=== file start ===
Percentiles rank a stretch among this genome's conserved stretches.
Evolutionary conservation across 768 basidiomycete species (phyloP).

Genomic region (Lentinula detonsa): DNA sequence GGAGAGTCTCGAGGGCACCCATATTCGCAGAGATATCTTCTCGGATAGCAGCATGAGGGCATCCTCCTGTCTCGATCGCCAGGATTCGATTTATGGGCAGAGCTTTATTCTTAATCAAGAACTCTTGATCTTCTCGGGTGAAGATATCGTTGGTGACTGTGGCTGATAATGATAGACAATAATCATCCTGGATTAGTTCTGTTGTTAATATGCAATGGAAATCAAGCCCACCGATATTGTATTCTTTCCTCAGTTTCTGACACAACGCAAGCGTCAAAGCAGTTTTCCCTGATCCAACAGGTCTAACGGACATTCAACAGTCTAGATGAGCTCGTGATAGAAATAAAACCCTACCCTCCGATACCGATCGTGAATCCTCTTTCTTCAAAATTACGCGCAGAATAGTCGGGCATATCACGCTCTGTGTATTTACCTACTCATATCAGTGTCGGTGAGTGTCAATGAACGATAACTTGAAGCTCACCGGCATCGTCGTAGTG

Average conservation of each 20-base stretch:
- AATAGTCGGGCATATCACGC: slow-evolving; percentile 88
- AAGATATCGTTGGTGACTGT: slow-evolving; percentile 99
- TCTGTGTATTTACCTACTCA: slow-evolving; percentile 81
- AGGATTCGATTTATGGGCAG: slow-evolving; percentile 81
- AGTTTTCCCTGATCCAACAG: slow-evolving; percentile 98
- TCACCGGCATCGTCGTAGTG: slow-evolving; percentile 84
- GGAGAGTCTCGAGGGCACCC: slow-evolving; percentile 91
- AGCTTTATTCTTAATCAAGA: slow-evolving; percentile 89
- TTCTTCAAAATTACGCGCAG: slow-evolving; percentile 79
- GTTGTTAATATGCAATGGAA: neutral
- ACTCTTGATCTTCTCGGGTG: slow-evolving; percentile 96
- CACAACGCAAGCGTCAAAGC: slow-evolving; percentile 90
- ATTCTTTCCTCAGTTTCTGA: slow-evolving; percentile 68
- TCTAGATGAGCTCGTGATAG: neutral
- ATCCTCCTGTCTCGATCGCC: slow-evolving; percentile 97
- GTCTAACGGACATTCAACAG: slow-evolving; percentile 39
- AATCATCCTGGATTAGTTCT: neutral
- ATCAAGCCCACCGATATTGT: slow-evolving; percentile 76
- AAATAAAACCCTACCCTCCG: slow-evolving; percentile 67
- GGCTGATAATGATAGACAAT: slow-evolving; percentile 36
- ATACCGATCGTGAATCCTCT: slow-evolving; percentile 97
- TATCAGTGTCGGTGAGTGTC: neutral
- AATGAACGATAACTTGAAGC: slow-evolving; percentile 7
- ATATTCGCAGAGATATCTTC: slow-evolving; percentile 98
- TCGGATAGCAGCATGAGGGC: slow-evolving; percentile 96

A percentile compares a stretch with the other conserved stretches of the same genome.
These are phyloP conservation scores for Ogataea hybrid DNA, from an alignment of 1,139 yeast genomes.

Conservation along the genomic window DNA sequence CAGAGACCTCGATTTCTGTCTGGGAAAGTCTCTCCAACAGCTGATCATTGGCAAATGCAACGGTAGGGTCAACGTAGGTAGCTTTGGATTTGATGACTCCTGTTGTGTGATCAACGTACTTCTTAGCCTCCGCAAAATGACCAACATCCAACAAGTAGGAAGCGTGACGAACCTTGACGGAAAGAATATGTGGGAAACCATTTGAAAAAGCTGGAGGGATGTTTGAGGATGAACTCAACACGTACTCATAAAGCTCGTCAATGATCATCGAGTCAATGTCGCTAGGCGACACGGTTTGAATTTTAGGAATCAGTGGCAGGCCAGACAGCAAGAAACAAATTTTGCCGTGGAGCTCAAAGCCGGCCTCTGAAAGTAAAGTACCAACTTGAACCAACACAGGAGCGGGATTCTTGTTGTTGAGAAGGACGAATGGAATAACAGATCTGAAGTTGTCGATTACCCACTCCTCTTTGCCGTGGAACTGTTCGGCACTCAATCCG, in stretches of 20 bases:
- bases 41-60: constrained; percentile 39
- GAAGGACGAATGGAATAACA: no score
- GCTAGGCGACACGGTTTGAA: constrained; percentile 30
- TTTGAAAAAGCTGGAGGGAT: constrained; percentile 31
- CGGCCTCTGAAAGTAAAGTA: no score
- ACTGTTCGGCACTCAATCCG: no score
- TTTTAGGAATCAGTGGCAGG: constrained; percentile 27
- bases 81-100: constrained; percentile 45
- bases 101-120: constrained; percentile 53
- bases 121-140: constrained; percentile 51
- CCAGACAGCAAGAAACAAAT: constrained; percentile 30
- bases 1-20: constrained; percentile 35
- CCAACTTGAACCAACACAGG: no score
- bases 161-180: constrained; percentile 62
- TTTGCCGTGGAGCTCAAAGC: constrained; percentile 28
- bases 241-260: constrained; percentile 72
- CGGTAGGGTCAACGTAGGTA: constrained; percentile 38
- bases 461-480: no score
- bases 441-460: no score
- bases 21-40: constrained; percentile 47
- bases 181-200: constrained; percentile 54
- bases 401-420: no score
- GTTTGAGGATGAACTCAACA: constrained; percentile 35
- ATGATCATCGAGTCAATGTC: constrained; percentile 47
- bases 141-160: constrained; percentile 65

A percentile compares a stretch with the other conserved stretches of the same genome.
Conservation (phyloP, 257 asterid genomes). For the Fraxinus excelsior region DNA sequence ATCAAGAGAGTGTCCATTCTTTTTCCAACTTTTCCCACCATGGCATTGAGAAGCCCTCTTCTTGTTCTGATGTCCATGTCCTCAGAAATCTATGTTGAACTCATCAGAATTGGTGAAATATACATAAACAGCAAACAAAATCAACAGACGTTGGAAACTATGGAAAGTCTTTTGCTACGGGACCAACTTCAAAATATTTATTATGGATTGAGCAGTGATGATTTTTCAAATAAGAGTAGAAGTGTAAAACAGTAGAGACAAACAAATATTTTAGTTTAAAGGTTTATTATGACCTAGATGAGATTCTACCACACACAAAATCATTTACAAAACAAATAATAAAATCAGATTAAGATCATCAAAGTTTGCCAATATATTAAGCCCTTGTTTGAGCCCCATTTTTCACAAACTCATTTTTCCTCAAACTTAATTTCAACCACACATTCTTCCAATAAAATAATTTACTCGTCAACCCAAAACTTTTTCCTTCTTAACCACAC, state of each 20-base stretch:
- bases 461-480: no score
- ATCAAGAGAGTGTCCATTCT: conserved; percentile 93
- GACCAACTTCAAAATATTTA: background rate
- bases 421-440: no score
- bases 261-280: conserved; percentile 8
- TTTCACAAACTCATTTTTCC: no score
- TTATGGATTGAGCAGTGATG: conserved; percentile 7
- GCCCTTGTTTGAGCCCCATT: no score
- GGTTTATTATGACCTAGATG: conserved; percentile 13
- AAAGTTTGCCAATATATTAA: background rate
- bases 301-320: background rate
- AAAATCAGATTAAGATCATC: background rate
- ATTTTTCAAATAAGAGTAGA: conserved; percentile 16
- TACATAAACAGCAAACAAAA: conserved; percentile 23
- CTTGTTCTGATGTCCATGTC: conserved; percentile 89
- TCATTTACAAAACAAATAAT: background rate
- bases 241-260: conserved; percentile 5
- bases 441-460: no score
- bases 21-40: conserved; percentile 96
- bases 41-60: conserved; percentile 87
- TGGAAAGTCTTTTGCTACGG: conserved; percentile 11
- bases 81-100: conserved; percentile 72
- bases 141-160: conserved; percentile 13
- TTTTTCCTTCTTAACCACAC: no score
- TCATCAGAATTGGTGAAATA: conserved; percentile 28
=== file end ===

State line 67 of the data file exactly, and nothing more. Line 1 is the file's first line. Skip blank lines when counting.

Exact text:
- GCCCTTGTTTGAGCCCCATT: no score